About every 11 minutes, someone in the United States commits suicide. Let me put this in a better perspective.

In the time it takes your family to finish an hour-long dinner, six people leave us. In the time it took to watch a two-hour film, 11 people disappeared. In the time it takes you to watch a three-hour football game, 16 families are left with a hole they can never fill.

Many people are reluctant to talk about suicide or the mental health and addiction crises that can lead to it. But the only way to solve the problem is to face it head on and treat it like other serious health threats like cancer.

September is Suicide Prevention Month, when public health officials and advocates invest more in raising awareness and promoting solutions.

This year, these promotions contain good news for a change. Little progress is being made. Even small profits are a big deal.

Good news comes from two directions: reducing veteran suicidesand get more people to seek help.

The latter is due to changes to the national crisis hotline. This has resulted in more people using the service and getting help faster than before.

In July, the National Suicide Prevention Lifeline number was simplified to 988 to make it easier to remember and call. The hotline used to have a 10-digit number of 1-800-273-8255 (it still works).

In August, its first full month of operation, the 988 line answered 152,000 more calls, texts and online chats than the previous hotline last August. That’s a great sign – and one that unfortunately shows just how great the need is.

The hotline can also be reached by texting 988 or via online chat at 988lifeline.org. It works 24 hours a day, every day. It is staffed by counselors from more than 200 local crisis centers across the country.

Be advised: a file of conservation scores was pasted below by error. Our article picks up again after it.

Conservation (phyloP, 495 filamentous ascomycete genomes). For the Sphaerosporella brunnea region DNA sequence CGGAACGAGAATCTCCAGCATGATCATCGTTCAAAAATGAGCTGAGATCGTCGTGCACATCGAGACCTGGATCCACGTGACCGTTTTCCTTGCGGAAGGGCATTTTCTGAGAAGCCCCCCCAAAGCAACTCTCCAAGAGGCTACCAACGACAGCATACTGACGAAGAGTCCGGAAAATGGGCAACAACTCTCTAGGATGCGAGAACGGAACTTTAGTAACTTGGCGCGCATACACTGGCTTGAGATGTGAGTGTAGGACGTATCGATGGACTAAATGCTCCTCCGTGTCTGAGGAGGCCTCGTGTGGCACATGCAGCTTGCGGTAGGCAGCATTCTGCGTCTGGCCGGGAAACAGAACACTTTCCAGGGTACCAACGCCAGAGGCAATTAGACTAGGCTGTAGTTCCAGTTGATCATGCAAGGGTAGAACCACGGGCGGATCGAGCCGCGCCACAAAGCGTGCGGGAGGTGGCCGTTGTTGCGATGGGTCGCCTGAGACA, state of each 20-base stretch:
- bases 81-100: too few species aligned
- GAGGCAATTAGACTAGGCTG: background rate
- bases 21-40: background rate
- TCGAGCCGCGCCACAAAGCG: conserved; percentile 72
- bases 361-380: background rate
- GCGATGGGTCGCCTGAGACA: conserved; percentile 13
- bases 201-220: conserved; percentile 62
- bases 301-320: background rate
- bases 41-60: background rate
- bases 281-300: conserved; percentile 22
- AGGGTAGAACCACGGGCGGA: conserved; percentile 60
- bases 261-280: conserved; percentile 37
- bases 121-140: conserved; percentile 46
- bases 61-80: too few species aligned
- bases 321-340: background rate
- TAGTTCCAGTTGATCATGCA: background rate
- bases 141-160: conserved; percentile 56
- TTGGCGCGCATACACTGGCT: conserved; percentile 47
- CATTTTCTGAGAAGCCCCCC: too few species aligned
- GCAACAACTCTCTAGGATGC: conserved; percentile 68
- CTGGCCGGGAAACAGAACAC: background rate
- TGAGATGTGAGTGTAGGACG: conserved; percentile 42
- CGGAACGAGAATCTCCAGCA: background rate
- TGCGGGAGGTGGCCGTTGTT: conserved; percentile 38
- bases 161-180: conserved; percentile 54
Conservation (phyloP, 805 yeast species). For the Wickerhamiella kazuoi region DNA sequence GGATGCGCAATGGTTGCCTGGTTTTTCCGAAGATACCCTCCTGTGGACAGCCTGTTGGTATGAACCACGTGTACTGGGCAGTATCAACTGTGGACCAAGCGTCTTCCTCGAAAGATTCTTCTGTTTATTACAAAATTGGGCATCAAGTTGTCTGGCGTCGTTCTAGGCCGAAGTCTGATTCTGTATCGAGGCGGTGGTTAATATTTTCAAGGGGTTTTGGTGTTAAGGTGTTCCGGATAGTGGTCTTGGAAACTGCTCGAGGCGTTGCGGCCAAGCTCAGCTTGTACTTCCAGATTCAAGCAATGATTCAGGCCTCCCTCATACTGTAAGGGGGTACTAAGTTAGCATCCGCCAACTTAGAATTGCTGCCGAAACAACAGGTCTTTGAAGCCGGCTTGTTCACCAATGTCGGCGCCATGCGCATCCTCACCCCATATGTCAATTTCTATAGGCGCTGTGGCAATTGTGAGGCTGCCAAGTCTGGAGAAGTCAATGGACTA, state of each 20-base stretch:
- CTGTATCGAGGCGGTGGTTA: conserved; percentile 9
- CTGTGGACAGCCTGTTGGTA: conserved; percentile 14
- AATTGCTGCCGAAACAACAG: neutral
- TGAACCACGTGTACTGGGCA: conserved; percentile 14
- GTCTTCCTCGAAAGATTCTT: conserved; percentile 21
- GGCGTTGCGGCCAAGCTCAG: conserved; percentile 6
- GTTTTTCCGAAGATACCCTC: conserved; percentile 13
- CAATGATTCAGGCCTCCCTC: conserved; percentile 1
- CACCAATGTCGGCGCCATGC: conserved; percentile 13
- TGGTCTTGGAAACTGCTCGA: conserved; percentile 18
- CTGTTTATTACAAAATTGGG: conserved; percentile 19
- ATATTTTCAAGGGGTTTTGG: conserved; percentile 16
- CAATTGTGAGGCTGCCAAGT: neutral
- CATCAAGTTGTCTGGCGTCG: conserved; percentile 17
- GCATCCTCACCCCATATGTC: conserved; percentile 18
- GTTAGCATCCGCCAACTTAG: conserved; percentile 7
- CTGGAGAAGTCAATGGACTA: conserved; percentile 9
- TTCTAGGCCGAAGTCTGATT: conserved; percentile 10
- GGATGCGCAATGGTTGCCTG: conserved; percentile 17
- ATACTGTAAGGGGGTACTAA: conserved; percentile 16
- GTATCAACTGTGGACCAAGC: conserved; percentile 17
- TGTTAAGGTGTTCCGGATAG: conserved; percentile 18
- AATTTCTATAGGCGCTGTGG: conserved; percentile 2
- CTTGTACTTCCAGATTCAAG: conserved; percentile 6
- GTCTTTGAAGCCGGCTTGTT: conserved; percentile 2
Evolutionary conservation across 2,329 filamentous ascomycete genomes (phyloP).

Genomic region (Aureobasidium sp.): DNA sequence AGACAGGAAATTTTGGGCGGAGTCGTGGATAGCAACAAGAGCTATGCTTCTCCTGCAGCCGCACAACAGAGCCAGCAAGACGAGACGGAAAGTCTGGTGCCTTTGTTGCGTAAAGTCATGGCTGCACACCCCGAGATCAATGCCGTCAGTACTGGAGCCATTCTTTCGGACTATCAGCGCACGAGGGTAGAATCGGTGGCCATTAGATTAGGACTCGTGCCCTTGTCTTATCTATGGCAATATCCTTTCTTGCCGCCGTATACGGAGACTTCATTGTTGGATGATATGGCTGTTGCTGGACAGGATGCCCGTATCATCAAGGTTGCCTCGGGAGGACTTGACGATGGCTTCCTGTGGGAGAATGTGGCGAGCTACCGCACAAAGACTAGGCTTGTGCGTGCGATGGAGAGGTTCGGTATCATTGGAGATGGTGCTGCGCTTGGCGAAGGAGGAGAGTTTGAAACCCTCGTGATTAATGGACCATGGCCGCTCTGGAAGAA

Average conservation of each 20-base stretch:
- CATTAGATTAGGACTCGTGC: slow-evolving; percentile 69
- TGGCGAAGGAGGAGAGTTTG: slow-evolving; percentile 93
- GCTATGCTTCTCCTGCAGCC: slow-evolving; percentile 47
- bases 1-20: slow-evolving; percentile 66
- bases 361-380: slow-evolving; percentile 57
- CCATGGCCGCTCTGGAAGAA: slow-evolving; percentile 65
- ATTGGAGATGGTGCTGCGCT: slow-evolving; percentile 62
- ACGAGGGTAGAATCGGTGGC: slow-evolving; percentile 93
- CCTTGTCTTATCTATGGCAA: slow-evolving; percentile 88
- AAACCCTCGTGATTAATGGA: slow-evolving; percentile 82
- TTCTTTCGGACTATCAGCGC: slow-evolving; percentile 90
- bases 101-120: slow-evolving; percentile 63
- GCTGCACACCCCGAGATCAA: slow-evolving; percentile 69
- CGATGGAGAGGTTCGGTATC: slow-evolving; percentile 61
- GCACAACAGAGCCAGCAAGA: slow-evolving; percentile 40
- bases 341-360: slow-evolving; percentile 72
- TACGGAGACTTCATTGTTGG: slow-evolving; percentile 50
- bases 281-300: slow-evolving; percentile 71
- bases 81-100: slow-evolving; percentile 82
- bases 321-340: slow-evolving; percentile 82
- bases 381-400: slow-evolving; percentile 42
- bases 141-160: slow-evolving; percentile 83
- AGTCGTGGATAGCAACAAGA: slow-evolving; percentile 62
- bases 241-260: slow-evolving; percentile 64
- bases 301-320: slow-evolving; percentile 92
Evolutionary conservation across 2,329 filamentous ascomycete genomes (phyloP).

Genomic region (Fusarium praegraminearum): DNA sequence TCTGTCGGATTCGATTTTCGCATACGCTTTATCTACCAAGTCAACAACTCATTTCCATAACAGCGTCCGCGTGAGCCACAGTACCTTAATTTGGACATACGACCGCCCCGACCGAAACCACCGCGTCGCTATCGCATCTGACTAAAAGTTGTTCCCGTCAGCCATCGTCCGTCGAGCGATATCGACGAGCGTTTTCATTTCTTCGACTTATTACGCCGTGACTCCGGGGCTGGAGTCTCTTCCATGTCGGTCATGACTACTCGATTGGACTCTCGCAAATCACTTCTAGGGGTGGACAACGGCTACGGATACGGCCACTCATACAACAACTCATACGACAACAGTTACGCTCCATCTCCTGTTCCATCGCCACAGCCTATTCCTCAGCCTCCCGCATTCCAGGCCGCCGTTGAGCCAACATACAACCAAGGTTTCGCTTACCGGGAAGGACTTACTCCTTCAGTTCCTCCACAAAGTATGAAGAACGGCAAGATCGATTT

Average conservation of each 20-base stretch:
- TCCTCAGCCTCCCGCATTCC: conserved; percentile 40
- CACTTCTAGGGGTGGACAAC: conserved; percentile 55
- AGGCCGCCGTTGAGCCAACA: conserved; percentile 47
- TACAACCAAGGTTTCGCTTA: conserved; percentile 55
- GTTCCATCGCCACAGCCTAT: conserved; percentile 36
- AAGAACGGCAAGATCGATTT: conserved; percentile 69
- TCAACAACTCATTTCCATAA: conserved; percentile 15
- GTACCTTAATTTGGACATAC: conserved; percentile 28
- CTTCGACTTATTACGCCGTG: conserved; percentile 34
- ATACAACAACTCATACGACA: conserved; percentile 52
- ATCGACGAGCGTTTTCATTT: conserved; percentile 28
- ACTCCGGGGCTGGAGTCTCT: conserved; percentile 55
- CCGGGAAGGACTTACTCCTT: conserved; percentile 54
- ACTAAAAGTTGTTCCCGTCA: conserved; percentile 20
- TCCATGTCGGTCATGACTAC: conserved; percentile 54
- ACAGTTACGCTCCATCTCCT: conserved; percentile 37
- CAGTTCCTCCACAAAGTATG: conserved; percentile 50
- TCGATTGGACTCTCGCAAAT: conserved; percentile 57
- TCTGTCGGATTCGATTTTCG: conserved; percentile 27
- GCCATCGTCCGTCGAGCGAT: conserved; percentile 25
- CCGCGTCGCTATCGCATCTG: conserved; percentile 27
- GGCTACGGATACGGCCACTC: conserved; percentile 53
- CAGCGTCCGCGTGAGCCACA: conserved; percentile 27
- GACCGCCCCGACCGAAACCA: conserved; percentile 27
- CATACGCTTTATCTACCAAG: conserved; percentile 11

The helpline helps people who are thinking about suicide, who are suffering from a mental health or emotional crisis, or a substance abuse crisis.

People can also call if they are looking for advice or support for a loved one in trouble.

The move to 988 involved investing more public resources in crisis centers to enable them to handle the expected increase in calls. The first data show that the investment has also paid off.

Phone calls, texts and chats were answered in an average of 42 seconds in August, down from 2.5 minutes last August.

In other good news, the U.S. Department of Veterans Affairs reported Monday that the number of suicides among veterans declined for the second year in a row.

It said that in 2020, the most recent year for which data is available, the VA reported 6,146 veteran suicides. This is 343 less than in 2019.

From 2018 to 2019, there was also a decrease of 307 deaths. Two years of data moving in the right direction is a sign that VA and others can do more, though the numbers need to be put into perspective.

Veterans are much more likely to take their own lives than people who have not served in the military. In 2020, the rate was 57% higher.

And veteran suicides often go unreported, so the number of people we’ve lost is probably higher.

In Pennsylvania, the VA reported 240 veteran suicides in 2020, compared to 270 in 2019 and 261 in 2018.

VA has opportunities to better serve veterans. Only about 40% of those who took their own lives in 2020 participated in the VA health care system, which offers resources for mental health, substance abuse and other needs.

The more veterans he can get into the system, the better chance his programs will be able to reach them.

I believe that one of the most effective ways to address the suicide crisis is for those who have lost loved ones to come forward and share their loss in hopes that others will not have to suffer.

The Lehigh Valley is fortunate to have many of those quarterbacks.

I have written several times about the work of Mike and Sarah Warg of Mahoning Township. They made it their life’s mission raise awareness about veteran suicide, after the loss of their son, Army Spc. Michael Vargo, 2013.

Others work as part of the newly created Lehigh County Suicide Prevention Coalition.

It is good to see that some progress has been made in the fight against suicide. There is still a lot of work ahead, so it is important to build on this momentum.

Morning Call columnist Paul Muschick can be reached at 610-820-6582 or at paul.muschick@mcall.com


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